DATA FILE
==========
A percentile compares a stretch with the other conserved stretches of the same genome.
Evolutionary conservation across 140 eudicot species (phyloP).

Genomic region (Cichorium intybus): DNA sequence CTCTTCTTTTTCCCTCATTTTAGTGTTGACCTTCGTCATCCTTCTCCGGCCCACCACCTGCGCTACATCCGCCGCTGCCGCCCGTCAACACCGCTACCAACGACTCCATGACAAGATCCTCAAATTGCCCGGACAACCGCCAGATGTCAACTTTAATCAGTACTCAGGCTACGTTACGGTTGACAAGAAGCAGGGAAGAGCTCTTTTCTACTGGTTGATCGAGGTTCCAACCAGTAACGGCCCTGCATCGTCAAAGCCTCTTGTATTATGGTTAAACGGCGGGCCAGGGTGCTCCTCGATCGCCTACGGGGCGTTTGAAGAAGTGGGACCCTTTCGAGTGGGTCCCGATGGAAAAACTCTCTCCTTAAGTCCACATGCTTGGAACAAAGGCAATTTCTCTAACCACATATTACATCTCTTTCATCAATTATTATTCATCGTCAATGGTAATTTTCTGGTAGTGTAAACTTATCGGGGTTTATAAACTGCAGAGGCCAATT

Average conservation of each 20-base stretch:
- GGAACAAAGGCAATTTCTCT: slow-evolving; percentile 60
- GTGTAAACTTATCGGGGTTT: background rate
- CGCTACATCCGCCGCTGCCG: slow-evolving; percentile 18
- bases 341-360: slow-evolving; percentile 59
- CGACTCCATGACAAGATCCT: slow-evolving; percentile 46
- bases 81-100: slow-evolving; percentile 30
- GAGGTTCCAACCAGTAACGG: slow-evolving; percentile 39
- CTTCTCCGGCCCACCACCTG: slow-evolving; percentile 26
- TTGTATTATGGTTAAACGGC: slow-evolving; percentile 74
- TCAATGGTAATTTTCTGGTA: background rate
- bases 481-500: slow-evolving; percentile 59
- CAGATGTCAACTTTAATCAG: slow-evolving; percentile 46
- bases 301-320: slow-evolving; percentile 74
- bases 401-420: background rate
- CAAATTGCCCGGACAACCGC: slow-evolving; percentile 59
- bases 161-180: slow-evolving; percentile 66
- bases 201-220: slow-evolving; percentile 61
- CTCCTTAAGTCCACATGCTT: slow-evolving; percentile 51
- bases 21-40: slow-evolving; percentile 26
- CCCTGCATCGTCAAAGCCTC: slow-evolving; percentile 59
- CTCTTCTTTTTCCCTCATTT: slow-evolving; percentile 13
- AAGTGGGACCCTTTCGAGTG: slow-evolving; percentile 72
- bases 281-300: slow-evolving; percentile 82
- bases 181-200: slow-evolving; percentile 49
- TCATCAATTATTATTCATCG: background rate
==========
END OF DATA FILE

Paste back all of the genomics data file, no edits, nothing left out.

A percentile compares a stretch with the other conserved stretches of the same genome.
Evolutionary conservation across 140 eudicot species (phyloP).

Genomic region (Cichorium intybus): DNA sequence CTCTTCTTTTTCCCTCATTTTAGTGTTGACCTTCGTCATCCTTCTCCGGCCCACCACCTGCGCTACATCCGCCGCTGCCGCCCGTCAACACCGCTACCAACGACTCCATGACAAGATCCTCAAATTGCCCGGACAACCGCCAGATGTCAACTTTAATCAGTACTCAGGCTACGTTACGGTTGACAAGAAGCAGGGAAGAGCTCTTTTCTACTGGTTGATCGAGGTTCCAACCAGTAACGGCCCTGCATCGTCAAAGCCTCTTGTATTATGGTTAAACGGCGGGCCAGGGTGCTCCTCGATCGCCTACGGGGCGTTTGAAGAAGTGGGACCCTTTCGAGTGGGTCCCGATGGAAAAACTCTCTCCTTAAGTCCACATGCTTGGAACAAAGGCAATTTCTCTAACCACATATTACATCTCTTTCATCAATTATTATTCATCGTCAATGGTAATTTTCTGGTAGTGTAAACTTATCGGGGTTTATAAACTGCAGAGGCCAATT

Average conservation of each 20-base stretch:
- GGAACAAAGGCAATTTCTCT: slow-evolving; percentile 60
- GTGTAAACTTATCGGGGTTT: background rate
- CGCTACATCCGCCGCTGCCG: slow-evolving; percentile 18
- bases 341-360: slow-evolving; percentile 59
- CGACTCCATGACAAGATCCT: slow-evolving; percentile 46
- bases 81-100: slow-evolving; percentile 30
- GAGGTTCCAACCAGTAACGG: slow-evolving; percentile 39
- CTTCTCCGGCCCACCACCTG: slow-evolving; percentile 26
- TTGTATTATGGTTAAACGGC: slow-evolving; percentile 74
- TCAATGGTAATTTTCTGGTA: background rate
- bases 481-500: slow-evolving; percentile 59
- CAGATGTCAACTTTAATCAG: slow-evolving; percentile 46
- bases 301-320: slow-evolving; percentile 74
- bases 401-420: background rate
- CAAATTGCCCGGACAACCGC: slow-evolving; percentile 59
- bases 161-180: slow-evolving; percentile 66
- bases 201-220: slow-evolving; percentile 61
- CTCCTTAAGTCCACATGCTT: slow-evolving; percentile 51
- bases 21-40: slow-evolving; percentile 26
- CCCTGCATCGTCAAAGCCTC: slow-evolving; percentile 59
- CTCTTCTTTTTCCCTCATTT: slow-evolving; percentile 13
- AAGTGGGACCCTTTCGAGTG: slow-evolving; percentile 72
- bases 281-300: slow-evolving; percentile 82
- bases 181-200: slow-evolving; percentile 49
- TCATCAATTATTATTCATCG: background rate